Monday, 25 April 2016

‘An eye for an eye’

But if there is serious injury, you are to take life for life, eye for eye, tooth for tooth, hand for hand….    (Exodus 21:23,24)

The MORAL CODE of the Ten Commandments was given in Exodus 20.  Now in chapters 21-23, it is being applied to the CIVIL CODE, affecting the community.  Does it look a little draconian?  It’s actually pure justice!

1. The principle of equivalent damages.  Here was guidance for Israel’s magistrates, in setting out the level of compensation for injuries inflicted within the community.  The principle was to be as exact an equivalent as was possible.  The best evaluation of a servant’s eye which had been knocked out was to give the servant his complete freedom (v. 26, 27).  For some injuries, money equivalents could be paid over (v. 30).  After all, a lost tooth was barely compensated by the attacker losing his own tooth.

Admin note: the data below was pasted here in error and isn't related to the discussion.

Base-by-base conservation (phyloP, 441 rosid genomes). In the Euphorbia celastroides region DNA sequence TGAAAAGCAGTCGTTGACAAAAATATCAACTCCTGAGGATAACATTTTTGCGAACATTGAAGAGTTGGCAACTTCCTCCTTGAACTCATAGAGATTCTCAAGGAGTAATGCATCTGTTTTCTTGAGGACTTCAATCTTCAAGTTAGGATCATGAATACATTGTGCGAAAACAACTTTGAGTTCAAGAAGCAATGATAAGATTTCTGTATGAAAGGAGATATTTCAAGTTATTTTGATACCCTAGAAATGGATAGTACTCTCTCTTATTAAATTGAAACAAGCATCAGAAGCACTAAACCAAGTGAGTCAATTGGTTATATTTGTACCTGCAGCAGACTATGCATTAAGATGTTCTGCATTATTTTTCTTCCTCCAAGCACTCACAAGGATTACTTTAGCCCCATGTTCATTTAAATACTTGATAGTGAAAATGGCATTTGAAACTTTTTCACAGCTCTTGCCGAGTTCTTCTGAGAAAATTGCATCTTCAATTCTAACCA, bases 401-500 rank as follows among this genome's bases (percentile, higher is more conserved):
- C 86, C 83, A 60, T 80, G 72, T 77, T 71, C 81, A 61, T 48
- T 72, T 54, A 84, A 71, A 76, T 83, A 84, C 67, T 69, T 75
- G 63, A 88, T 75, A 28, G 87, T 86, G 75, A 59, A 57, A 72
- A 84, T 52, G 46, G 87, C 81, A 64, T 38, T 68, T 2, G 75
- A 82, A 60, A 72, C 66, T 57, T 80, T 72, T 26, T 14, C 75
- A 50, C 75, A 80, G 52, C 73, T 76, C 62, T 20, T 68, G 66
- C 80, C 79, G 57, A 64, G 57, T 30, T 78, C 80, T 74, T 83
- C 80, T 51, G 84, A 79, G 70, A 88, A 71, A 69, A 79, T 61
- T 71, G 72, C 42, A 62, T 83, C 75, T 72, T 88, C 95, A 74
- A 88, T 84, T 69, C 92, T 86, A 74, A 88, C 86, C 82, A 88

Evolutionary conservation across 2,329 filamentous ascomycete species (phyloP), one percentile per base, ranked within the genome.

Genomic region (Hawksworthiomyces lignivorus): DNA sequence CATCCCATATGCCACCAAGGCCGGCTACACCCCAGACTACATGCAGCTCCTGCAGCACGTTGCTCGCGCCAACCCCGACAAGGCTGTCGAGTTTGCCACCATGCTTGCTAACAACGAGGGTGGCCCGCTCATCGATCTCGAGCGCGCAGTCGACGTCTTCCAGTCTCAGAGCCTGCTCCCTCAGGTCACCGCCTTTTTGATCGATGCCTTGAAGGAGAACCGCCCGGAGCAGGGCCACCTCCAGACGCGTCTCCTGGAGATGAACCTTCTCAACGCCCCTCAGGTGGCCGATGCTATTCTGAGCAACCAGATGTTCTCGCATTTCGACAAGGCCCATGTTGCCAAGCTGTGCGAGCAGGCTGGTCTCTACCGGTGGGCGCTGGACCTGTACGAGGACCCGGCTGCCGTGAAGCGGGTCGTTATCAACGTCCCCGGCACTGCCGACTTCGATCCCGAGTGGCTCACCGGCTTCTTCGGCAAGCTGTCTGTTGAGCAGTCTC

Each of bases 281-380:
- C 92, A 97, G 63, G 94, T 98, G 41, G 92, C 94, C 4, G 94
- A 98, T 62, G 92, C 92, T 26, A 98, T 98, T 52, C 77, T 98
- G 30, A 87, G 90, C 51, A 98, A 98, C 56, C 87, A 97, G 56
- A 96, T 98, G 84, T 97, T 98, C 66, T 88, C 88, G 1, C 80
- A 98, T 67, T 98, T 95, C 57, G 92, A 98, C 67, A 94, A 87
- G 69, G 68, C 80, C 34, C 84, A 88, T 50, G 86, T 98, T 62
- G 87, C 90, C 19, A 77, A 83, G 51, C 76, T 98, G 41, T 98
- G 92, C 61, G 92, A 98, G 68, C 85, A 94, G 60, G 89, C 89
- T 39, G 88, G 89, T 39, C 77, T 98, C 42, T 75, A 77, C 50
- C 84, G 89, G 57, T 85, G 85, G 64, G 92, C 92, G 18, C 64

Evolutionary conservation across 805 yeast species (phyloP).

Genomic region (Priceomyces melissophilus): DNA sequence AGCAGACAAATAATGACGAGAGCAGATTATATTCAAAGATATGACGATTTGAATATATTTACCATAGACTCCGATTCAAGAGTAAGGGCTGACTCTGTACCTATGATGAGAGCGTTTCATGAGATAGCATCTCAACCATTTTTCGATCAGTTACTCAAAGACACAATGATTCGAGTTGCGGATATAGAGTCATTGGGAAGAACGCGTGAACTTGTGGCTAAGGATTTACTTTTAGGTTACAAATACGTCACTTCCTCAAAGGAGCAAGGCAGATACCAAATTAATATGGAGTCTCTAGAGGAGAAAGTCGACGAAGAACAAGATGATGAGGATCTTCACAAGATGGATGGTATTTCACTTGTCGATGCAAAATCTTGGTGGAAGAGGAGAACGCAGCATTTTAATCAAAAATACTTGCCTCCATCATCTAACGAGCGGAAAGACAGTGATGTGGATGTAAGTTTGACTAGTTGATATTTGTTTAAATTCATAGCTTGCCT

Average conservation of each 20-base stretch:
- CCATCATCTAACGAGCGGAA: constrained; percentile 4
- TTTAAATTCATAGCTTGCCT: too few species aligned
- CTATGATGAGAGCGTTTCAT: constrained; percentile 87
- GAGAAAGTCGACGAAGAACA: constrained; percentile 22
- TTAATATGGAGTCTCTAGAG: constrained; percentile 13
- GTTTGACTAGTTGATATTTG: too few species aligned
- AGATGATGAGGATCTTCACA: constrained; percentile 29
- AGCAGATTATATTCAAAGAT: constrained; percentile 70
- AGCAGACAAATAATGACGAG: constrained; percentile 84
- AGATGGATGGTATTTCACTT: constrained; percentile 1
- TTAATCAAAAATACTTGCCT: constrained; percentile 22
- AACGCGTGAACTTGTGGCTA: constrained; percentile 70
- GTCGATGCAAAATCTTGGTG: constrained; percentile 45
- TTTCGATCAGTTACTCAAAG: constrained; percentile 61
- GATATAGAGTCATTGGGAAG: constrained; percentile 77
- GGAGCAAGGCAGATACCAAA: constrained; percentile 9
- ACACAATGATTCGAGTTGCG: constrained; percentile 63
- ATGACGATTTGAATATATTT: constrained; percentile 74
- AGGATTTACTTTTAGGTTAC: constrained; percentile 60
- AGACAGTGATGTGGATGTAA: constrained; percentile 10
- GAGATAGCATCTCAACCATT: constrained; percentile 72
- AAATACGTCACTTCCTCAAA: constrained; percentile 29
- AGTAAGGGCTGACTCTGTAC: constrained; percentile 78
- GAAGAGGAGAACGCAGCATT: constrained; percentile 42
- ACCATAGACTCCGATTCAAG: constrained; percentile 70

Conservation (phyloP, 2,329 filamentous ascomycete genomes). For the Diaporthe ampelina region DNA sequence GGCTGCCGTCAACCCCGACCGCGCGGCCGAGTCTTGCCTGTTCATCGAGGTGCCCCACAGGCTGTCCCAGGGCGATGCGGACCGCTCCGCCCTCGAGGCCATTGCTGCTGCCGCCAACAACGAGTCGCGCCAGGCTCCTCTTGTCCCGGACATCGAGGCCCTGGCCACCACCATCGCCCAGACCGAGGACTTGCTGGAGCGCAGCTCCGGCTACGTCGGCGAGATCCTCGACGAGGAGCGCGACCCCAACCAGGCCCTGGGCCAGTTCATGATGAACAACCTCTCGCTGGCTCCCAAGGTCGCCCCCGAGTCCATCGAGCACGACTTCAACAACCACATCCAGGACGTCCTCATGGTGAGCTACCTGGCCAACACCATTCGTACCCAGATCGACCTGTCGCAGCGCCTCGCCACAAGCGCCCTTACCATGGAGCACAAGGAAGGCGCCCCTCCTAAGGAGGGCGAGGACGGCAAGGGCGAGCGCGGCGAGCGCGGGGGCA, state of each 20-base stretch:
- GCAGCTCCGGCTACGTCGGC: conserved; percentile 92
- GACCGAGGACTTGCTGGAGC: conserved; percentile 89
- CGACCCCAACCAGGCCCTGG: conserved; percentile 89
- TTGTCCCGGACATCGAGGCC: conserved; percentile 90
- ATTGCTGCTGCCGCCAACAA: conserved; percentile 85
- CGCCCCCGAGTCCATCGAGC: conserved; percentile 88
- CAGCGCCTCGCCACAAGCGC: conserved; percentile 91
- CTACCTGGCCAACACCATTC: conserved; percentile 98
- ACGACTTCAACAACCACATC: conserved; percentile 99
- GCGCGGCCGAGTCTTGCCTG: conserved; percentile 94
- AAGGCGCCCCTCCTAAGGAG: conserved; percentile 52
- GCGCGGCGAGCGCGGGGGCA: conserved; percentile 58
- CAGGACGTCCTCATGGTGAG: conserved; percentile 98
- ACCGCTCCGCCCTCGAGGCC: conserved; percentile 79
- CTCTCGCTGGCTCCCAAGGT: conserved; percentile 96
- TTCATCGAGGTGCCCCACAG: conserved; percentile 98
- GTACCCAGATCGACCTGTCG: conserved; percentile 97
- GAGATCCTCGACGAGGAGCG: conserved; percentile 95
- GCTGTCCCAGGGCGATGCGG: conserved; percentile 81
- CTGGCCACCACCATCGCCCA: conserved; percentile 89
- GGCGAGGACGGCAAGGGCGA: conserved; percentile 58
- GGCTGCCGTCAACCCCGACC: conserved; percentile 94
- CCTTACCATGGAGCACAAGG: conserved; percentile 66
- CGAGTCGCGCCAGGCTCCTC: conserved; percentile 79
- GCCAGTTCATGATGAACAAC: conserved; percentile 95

2. The principle of community protection.  Jesus corrected the Pharisees’ tendency to apply the principle to the area of personal relationships (Matthew 5:38-42).  No one was to take the law into their own hands – and certainly any concept of family feudings or ‘honour killings’ were ruled out from the beginning.  This was community law, to be applied by appointed magistrates, for the security of all.

3. The principle of no personal revenge.  In this, Christ is our supreme example (1 Peter 2:21-23).  In his forbidding of individual revenge, he was simply upholding the Old Testament law of Leviticus 19:18: that declared: ‘Do not seek revenge or bear a grudge against one of your people, but love your neighbour as yourself.’

Uphold justice publicly; express love personally.  That’s the balance!


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